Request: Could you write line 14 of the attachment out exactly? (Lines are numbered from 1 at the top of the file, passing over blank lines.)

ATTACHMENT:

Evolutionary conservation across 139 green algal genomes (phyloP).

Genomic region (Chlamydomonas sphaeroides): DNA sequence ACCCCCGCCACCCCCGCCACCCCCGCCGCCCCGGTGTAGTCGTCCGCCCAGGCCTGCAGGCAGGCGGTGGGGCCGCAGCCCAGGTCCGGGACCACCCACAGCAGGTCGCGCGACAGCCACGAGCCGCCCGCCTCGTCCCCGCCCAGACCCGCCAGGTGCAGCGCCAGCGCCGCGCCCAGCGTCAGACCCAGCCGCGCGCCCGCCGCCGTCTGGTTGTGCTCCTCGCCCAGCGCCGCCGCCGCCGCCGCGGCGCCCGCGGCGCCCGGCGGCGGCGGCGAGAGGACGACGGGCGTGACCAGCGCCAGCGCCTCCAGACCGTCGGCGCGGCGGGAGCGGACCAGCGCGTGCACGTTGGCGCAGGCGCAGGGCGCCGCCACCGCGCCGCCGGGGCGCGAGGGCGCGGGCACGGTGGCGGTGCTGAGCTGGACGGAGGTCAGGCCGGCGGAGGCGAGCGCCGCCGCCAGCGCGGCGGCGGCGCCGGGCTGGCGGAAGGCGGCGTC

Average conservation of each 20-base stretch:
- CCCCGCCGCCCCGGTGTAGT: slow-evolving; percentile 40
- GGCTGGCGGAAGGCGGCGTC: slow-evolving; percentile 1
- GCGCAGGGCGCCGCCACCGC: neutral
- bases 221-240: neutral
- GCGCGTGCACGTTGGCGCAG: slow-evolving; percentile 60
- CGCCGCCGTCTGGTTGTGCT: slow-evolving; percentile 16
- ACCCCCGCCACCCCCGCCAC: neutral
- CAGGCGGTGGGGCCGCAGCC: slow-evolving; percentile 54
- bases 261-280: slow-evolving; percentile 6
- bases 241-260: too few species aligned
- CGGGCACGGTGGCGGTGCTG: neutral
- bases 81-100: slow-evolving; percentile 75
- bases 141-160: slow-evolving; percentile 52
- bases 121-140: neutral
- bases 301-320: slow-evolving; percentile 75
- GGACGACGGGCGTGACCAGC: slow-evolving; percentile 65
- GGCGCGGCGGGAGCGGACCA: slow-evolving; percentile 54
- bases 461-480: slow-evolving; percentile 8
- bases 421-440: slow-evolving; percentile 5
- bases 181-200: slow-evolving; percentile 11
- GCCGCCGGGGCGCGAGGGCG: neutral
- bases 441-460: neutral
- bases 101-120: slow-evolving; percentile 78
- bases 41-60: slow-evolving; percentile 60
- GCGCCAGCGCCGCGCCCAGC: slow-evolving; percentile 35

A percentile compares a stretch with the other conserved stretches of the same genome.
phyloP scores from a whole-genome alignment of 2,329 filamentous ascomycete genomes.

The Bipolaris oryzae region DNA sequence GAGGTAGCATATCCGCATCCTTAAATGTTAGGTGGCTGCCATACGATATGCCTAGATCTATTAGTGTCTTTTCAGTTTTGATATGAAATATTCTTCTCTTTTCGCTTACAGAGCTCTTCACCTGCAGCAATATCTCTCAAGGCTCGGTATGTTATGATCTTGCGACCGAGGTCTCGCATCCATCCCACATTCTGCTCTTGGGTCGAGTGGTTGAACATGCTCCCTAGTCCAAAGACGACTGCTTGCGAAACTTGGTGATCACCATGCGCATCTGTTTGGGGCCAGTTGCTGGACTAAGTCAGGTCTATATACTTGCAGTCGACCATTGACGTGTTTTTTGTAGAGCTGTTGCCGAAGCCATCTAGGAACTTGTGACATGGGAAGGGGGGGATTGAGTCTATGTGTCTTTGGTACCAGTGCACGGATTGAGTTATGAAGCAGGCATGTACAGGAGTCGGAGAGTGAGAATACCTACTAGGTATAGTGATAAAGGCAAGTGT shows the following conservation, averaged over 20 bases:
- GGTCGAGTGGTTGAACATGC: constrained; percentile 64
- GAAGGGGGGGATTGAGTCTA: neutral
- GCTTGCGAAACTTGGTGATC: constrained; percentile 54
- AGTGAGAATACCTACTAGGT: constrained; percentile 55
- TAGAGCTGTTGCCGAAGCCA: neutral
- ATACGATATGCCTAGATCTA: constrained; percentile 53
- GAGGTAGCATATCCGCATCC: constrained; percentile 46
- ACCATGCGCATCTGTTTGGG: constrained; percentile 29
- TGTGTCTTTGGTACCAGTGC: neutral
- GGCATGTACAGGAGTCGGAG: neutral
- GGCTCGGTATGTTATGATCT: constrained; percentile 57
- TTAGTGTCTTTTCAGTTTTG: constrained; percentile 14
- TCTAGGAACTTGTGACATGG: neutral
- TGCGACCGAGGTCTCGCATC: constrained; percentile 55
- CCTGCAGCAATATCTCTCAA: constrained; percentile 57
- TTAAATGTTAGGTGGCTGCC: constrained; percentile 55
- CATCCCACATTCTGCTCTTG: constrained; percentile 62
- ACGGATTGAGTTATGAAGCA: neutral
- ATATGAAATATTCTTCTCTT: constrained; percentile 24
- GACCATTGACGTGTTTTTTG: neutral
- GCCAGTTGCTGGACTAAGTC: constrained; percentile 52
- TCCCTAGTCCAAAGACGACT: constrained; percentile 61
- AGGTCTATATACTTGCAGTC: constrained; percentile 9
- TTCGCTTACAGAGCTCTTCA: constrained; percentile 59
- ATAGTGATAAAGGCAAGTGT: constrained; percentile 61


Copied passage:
- CGGGCACGGTGGCGGTGCTG: neutral